Here, there were no allegations of physical abuse, drug use, or criminal conduct. In fact, the juvenile court and DFACS employees all commended the parents on their remarkable visitation record and their cooperation with home visits, phone calls, and parenting classes. The children were excited about visits and well-behaved during the visits, and, although the mother did not engage with the children as well as she could have, at least one DFACS employee testified that her actions may have represented a different parenting style rather than bad parenting. Granted, the parents were slovenly and poor, but other than general statements that filth is dangerous, DFACS presented no evidence that the squalid living conditions posed a threat to the children or that the children were unhealthy or sick due to the unsanitary conditions. Furthermore, the evidence showed that the parents' living conditions were improving. The parents were educated regarding the issues with dog feces and had taken steps to rectify the problem, and the parents were attempting to resolve the roach infestation. The parents' home may not have been perfect, but it was cleaner than ever, and the father had been re-hired by the company for which he had worked for 23 years.

It is well-settled that “[a] court is not allowed to terminate a parent's natural right because it has determined that the child might have better financial, educational, or even more advantages elsewhere.” (Citation, punctuation, and footnote omitted.) In the Interest of D.L.T. C., 299 Ga.App. 765, 769(1) (684 S.E.2d 29) (2009). “This is not a case where the ‘evidence’ consisted of merely ‘positive promises' from the parent[s] that [they] would change and rectify past failures so as to avoid termination of [their] parental rights, and the juvenile court appears to have prematurely discounted the [parents'] progress toward meeting their goals.” In the Interest of C.J. V., 323 Ga.App. 283, 287 (746 S.E.2d 783) (2013). Given the steps the parents took to maintain contact with their children, their improvement during the time they worked with DFACS, and the father's recent re-employment with his former long-term employer, the juvenile court likely erred in finding clear and convincing evidence that any deprivation was likely to continue.

Moreover, even if the evidence was sufficient to show that deprivation was likely to continue, we have expressed concern and urged caution, noting that it is not automatically true that a finding that deprivation is likely to continue will support a finding that continued deprivation will harm the child: “The [parents'] inability to care for [their] children does not necessarily mean that [their] current relationship with them is detrimental.” In the Interest of D. F., 251 Ga.App. 859, 862 (555 S.E.2d 225) (2001). Here, the juvenile court found, “The [children] had already suffered harm as a result of the parents' actions, and the Court can just presume that the child would be subject to a likelihood of further harm by being returned to the custody of the parents.” It does not appear that the court considered maintaining the status quo to provide the parents additional time to show an improvement in their living conditions and ability to parent, even though the father presented evidence that he had been re-hired by his former employer and was working full time at twice the minimum wage, which would improve their living conditions.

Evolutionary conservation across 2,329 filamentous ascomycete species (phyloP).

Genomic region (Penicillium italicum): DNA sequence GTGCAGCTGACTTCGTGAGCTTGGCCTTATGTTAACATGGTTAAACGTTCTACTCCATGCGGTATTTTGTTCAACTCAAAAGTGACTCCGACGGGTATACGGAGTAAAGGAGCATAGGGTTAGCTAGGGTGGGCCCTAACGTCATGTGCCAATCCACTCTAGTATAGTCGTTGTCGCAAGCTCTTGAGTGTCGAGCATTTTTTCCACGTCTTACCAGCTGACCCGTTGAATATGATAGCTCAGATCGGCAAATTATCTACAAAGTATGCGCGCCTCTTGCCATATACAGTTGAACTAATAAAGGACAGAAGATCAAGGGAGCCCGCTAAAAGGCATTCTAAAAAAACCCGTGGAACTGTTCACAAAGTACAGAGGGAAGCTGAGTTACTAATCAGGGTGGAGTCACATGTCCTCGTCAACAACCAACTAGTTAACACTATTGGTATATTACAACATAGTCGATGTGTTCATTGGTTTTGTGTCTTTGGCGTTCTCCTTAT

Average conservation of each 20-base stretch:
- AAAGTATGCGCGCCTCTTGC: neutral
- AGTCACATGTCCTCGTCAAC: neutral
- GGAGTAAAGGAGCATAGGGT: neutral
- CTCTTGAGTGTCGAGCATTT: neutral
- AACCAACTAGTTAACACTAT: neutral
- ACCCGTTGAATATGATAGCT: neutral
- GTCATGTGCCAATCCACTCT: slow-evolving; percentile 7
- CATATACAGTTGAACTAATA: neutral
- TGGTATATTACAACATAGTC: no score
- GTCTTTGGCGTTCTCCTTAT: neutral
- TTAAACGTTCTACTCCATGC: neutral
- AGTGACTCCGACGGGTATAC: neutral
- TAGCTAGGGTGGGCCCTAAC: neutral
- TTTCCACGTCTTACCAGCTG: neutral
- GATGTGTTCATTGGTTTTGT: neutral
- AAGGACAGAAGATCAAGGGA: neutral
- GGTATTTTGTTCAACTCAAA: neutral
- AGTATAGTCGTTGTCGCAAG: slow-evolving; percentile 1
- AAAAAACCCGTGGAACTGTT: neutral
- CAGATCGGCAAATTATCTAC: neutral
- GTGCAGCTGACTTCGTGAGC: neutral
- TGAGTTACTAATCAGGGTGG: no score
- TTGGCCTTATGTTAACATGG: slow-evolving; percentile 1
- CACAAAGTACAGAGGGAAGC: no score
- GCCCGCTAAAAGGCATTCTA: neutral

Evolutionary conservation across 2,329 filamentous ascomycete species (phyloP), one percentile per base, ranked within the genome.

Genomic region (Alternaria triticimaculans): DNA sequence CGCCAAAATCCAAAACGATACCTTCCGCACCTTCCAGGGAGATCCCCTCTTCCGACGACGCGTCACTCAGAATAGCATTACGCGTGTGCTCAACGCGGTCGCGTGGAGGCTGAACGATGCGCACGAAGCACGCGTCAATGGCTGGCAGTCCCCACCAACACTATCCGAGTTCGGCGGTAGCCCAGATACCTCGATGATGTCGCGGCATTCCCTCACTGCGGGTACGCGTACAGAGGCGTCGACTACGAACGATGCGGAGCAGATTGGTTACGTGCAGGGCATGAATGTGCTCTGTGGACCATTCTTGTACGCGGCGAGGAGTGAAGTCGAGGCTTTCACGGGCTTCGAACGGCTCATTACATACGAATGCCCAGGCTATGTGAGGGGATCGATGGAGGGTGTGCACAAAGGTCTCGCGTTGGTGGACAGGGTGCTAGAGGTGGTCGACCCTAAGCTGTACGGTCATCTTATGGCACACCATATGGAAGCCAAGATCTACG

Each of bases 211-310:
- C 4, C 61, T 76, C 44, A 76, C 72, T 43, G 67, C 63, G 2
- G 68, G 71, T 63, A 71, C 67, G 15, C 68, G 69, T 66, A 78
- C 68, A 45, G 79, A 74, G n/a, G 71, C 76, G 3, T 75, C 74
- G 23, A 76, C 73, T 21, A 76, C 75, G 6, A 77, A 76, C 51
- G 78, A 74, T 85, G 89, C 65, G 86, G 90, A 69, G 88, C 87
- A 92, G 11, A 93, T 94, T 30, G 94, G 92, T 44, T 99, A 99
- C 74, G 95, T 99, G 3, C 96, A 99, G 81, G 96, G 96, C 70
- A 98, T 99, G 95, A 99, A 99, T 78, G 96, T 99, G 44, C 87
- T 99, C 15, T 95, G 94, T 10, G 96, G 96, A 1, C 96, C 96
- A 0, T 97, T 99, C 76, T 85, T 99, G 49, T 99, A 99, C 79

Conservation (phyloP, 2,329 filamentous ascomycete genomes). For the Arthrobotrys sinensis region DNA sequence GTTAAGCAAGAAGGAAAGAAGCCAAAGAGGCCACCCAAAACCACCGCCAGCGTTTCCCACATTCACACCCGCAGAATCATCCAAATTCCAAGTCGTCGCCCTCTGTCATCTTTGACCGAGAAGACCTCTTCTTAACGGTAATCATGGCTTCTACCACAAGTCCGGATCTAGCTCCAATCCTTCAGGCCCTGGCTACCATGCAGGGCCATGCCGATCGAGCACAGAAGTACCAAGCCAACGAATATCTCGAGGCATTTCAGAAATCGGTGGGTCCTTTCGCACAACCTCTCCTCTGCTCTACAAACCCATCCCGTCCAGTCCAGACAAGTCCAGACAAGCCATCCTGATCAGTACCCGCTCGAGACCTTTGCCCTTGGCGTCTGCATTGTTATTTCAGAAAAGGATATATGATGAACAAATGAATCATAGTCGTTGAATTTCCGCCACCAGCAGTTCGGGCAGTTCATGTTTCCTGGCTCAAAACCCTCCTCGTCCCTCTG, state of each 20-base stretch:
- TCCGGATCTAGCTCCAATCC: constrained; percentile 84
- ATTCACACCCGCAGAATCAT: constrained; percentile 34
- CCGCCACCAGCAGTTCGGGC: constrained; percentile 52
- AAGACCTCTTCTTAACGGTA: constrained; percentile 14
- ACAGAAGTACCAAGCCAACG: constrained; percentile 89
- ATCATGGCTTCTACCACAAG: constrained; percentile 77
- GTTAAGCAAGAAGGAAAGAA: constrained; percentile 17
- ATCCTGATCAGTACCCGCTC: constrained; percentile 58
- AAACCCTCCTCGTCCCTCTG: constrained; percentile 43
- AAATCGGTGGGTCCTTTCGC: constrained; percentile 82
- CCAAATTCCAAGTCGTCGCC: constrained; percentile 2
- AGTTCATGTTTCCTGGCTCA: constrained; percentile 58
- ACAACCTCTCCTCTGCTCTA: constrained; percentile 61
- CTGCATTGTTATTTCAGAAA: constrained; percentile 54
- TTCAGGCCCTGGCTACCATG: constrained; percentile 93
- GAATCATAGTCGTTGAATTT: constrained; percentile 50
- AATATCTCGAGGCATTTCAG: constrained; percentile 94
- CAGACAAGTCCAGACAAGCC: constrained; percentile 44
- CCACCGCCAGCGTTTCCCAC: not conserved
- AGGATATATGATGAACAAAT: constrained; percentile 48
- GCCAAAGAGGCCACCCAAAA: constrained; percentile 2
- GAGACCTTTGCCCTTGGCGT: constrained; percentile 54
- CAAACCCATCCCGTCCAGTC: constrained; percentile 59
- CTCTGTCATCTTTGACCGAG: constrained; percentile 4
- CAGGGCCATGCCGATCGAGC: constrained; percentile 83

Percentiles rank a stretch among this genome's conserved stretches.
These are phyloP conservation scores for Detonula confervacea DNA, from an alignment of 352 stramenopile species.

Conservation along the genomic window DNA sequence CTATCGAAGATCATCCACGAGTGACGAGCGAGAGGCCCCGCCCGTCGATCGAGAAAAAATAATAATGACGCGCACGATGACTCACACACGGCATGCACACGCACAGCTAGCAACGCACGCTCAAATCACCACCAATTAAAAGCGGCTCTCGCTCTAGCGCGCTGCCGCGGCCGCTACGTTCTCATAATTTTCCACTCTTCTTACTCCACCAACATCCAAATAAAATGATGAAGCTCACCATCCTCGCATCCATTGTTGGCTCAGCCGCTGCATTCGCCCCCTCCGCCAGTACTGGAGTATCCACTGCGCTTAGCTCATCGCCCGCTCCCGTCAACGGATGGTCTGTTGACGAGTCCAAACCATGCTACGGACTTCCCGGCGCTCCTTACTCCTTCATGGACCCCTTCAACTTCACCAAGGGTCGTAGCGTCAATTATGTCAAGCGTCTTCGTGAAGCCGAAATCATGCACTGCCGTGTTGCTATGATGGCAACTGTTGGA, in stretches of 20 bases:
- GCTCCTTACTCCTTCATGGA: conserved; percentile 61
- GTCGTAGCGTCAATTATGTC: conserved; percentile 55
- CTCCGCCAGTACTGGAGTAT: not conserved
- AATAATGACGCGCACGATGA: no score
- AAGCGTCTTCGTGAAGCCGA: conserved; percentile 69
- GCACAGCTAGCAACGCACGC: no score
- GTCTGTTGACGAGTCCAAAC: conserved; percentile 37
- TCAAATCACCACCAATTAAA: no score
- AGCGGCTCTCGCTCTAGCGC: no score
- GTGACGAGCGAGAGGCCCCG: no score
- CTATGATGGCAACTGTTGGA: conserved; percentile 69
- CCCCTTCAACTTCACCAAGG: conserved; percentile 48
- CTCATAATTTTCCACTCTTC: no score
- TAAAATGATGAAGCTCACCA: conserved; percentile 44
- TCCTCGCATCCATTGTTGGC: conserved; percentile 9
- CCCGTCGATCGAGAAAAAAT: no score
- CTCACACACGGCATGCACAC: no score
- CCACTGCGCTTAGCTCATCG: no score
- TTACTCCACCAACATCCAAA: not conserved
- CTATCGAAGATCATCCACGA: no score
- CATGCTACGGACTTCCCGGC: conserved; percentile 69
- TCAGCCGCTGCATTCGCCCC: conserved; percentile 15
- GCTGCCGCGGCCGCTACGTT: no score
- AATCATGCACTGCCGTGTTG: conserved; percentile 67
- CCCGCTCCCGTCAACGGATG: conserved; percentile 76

Furthermore, while there was testimony that the young children had experienced some developmental delays and showed some symptoms of reactive attachment disorder, they were not diagnosed with this disorder and were not receiving any counseling other than speech therapy, which the mother had begun with one of the children before moving to Georgia. Although the parents may have poor parenting skills and live in less than admirable circumstances, there is nothing in the record to show that continuing the legal relationship of parent and child is inherently harmful to the children. See In the Interest of D. F., supra.

This is especially true in light of the foster father's recent death. Termination of parental rights at the present time could seriously harm the children and cause further symptoms of reactive attachment disorder given the absence of a foster father and the foster mother's expressed concern that adoption of the children may no longer be an option for her. The juvenile court stated that it “cannot legally consider” evidence of the foster father's death or the father's re-hire with his old employer as a basis for a motion for new trial or motion to set aside the judgment of the court because it “must consider the evidence that was available at the time of the trial of the matter.” However, evidence of the father's re-hire was in the record at the time of the trial. In addition, the juvenile court misinterpreted the two cases upon which it relied.

In In the Interest of K. C., 249 Ga.App. 680, 681(1) (549 S.E.2d 737) (2001), this Court noted in dicta that “we know of no statute or court rule that permits a de novo evidentiary hearing to be held on [motion for] reconsideration.” In In the Interest of C. M., 282 Ga.App. 502, 507–508(3) ( 639 S.E.2d 323) (2006), we found that a trial court did not abuse its discretion in declining to admit irrelevant evidence during a hearing on a motion for new trial when the new evidence did not change the circumstances supporting termination. Neither of these cases hold, as a matter of law, that a juvenile court is precluded from exercising its discretion to consider additional evidence on a motion for new trial if circumstances require such consideration. Given a juvenile court's plenary authority to modify its order based on changed circumstances, the trial court abused its discretion as a matter of law in refusing to consider the impact of the foster father's death and the father's recent re-employment in its ruling on the parents' motion for new trial. See, e.g., In the Interest of A. M., 324 Ga.App. 512, 516(3) (751 S.E.2d 144) (2013) (juvenile court may set aside or modify decision if newly discovered evidence or changed circumstances require in best interest of child); In the Interest of J.N. F., 306 Ga.App. 313, 315 (701 S.E.2d 925) (2010) (juvenile court may change, modify, or vacate order on ground that changed circumstances require in best interest of child).